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Pornography Thrills, Disorients

By Joseph Erbentraut in Arts & Entertainment on Nov 7, 2009 9:00PM

2009_11_07_pornography.jpg With the 28th edition of Reeling, Chicago's very own Lesbian & Gay International Film Festival already gaying up movie screens all over the city, Chicagoist thought we'd take a closer look at a few of the titles being screened for you queer cinephiles out there.

First up: Pornography: A Thriller, a film directed by David Kittredge, playing tomorrow night (Sunday, Nov. 8) at 9:30 p.m. at the Landmark Theater. Its dichotomous title suggests a somewhat unlikely "2 for 1" deal, leading one to anticipate either a bloody sexfest or a cheeky satire in the vein of a zombie romantic comedy or a sci-fi puppet musical. But Pornography is (thankfully) neither of these things. The film dips deep into a number of dark themes, playing with our notions of intimacy and privacy through a lens that certainly channels names like Lynch and Hitchcock.

The film is told in three parts. We are first introduced to Mark Anton, a well-known gay porn star just on the brink of truly making it. When Anton suddenly disappears, the mystery goes unsolved until a young journalist stumbles on the story fifteen years later. His investigation of Anton's demise leads him down an equally disturbing path. In the final third, the timeline again jumps forward in time, as a contemporary porn actor looks to re-enact the Anton story for a new film.

In true Lynch fashion, the characters, timelines and plotlines blur together through these three separate worlds where reality and fantasy are also left hazily defined. Though this serves to disorient the viewer - two screenings through and I'm still not entirely sure what happened at the film's ending - the haziness feels intentional and works better than most filmmakers' attempts to use the technique. The film's messages, examining the cost of exposure, the value of sex and the meaning of intimacy, are furthered by the story's dreamlike quality and stick with you long after its conclusion.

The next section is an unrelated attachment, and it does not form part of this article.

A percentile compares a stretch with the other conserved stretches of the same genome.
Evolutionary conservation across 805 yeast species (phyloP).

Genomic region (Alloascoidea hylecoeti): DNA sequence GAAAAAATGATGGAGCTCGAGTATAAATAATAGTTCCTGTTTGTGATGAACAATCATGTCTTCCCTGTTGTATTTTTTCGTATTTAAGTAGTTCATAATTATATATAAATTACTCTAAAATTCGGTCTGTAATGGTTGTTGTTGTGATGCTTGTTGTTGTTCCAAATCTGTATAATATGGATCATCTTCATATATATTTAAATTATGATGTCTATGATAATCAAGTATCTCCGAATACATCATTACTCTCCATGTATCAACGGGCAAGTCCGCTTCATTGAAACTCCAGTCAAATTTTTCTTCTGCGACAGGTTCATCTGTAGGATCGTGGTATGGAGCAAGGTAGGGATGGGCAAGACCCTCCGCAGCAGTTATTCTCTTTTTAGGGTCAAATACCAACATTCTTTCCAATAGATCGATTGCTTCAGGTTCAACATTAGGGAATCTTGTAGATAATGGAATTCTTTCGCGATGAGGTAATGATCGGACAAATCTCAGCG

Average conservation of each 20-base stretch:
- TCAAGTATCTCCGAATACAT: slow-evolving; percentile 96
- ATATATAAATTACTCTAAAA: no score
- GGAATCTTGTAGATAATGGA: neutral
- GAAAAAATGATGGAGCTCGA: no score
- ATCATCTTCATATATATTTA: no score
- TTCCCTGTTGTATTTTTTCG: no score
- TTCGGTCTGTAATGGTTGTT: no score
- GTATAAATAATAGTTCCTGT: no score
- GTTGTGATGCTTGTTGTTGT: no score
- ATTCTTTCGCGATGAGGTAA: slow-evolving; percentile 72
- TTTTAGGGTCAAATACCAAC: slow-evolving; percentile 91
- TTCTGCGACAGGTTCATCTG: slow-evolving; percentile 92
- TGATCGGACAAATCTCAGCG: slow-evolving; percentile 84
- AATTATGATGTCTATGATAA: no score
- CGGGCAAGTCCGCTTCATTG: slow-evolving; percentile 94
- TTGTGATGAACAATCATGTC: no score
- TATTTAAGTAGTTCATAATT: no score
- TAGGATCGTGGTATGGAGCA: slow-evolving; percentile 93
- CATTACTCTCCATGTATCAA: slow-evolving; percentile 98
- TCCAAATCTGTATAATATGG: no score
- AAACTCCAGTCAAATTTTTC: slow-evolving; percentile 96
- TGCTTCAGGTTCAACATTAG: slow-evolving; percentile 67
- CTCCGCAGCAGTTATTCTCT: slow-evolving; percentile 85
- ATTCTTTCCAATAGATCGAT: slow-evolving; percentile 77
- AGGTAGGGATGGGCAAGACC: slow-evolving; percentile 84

Pornography is a work that feels challenging at the onset becomes fairly enchanting. While clearly not flawless - I found some of the characters to be somewhat interchangeable which, again, may have been intended - this is probably one of the better LGBT-themed films I've seen in some time. If you enjoy offbeat cinema featuring sexy men and mystery-laden, non-linear narrative, this is a film for you. If you'd prefer to have your gay-centric stories spelled out for you, stay at home and pop in a Will and Grace DVD.

Reeling continues through Nov. 15 with over 150 shorts, features and documentaries being screened throughout the festival. Be sure to visit the festival's full schedule and keep an eye out for more film reviews on the way next week.

Pornography: A Thriller, Sunday, November 8, 9:30 p.m. Landmark Theater, 2828 N. Clark. Tickets $10, 773.293-1447 or here.